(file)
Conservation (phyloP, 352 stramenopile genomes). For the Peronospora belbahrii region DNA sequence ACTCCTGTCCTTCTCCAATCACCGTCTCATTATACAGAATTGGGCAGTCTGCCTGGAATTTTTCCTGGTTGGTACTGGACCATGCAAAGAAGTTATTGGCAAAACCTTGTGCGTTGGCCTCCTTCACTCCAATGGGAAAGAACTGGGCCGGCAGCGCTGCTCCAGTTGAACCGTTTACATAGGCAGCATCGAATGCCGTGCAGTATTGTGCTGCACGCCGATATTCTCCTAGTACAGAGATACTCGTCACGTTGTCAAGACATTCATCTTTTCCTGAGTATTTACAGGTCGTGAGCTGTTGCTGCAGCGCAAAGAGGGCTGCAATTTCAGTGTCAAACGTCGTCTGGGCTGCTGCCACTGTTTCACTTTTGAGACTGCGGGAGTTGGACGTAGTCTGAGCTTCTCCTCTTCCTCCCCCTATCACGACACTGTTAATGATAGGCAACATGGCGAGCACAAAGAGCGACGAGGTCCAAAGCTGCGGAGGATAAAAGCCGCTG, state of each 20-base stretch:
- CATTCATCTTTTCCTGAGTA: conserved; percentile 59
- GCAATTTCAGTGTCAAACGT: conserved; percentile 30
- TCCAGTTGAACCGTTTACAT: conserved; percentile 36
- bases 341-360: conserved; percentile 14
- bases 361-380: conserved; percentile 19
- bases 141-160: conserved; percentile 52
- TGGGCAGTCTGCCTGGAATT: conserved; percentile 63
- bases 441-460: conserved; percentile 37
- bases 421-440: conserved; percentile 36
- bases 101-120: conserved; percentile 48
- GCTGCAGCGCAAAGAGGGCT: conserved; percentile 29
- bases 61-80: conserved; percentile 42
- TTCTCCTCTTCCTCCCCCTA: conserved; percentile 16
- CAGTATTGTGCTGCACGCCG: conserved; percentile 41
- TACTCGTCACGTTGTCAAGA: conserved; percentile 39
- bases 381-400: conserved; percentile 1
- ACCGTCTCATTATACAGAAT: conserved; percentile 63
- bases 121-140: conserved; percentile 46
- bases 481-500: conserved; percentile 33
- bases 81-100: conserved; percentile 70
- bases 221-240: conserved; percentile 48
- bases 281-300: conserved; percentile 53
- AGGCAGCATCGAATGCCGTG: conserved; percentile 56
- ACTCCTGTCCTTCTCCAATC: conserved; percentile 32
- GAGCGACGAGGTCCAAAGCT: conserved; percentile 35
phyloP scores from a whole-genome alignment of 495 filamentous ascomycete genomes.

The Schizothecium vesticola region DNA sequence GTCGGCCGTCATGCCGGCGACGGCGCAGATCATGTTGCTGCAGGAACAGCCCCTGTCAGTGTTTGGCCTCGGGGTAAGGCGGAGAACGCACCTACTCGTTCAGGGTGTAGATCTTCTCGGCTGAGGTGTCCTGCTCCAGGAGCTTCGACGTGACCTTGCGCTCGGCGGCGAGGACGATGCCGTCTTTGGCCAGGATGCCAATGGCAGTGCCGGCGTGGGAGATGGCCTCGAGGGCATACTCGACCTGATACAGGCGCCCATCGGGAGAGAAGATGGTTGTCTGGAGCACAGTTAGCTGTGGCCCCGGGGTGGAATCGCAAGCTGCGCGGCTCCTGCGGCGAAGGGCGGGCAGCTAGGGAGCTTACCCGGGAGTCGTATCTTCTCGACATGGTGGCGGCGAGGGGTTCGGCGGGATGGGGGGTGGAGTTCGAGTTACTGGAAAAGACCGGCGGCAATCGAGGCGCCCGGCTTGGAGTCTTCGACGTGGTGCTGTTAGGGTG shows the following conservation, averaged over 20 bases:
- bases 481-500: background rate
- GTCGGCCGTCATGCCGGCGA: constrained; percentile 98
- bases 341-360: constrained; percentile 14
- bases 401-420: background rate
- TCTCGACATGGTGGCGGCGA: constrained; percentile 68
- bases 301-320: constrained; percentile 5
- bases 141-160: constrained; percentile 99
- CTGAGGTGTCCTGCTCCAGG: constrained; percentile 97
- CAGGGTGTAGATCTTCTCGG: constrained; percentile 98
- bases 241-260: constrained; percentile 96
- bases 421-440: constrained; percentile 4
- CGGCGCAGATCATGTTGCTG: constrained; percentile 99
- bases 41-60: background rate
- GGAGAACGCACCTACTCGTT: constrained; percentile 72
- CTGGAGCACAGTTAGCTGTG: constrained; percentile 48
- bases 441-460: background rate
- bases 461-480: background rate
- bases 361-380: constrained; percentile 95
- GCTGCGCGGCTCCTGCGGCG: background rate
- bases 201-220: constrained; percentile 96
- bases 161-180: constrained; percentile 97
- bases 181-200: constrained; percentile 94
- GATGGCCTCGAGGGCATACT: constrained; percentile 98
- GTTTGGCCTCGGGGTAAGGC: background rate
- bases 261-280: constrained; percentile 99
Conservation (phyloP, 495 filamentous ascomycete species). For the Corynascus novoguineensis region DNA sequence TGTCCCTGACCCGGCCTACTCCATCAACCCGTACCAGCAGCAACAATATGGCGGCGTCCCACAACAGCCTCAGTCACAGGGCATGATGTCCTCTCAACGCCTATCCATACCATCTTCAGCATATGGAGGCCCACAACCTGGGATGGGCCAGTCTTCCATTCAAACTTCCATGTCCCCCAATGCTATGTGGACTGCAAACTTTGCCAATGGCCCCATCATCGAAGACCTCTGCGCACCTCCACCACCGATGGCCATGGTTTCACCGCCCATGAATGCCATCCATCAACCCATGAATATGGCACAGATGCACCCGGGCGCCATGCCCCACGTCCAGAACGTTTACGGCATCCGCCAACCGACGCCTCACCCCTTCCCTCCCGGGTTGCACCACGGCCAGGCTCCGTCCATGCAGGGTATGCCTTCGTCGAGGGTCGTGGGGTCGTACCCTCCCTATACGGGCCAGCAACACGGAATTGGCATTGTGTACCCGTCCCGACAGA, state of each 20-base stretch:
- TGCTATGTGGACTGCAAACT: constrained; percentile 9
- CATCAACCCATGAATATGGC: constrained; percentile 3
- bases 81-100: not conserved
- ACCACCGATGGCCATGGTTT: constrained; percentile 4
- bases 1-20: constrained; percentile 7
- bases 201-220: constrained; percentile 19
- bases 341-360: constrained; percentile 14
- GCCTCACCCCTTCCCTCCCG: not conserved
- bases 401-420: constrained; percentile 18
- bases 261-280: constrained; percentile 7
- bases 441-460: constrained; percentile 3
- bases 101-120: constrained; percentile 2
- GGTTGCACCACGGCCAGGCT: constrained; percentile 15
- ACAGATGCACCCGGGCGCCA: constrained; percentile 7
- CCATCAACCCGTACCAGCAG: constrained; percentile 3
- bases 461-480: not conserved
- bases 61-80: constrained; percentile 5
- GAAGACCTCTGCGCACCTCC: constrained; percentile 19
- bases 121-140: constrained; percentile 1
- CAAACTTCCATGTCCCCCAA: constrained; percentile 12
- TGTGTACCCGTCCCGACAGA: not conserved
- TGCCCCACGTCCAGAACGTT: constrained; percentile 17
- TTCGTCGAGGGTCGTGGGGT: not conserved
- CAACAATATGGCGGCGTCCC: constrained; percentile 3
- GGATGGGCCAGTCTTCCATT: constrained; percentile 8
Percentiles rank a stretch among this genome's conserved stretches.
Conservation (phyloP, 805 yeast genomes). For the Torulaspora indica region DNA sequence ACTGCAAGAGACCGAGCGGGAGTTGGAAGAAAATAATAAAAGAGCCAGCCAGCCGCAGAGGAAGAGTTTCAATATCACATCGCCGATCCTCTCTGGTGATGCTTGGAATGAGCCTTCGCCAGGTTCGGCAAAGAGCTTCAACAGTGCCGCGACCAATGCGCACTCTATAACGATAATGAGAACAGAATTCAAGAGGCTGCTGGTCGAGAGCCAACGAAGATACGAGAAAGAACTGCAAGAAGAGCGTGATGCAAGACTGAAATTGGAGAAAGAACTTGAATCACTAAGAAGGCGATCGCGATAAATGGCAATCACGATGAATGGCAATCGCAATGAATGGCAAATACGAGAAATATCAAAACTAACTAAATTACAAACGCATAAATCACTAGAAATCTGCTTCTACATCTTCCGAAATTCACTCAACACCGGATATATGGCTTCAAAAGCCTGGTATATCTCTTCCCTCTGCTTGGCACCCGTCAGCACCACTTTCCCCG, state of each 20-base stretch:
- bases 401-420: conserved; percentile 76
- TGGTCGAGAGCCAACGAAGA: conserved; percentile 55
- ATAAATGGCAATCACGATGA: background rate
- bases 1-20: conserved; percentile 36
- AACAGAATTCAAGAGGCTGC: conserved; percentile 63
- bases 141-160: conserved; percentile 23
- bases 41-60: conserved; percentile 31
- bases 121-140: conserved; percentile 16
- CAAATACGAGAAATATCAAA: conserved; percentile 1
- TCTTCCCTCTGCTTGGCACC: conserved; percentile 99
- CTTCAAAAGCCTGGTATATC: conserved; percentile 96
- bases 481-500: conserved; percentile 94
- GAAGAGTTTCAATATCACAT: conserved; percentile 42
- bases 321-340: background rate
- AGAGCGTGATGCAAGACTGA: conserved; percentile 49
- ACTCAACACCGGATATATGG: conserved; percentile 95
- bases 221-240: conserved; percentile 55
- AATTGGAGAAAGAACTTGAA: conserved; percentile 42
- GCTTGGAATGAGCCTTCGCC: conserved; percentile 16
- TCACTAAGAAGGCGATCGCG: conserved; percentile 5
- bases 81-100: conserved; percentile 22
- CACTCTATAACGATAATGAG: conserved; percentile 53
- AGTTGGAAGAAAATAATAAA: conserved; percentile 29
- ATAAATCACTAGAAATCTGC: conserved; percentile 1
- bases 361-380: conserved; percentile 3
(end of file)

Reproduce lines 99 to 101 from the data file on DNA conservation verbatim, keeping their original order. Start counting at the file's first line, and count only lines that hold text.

- AATTGGAGAAAGAACTTGAA: conserved; percentile 42
- GCTTGGAATGAGCCTTCGCC: conserved; percentile 16
- TCACTAAGAAGGCGATCGCG: conserved; percentile 5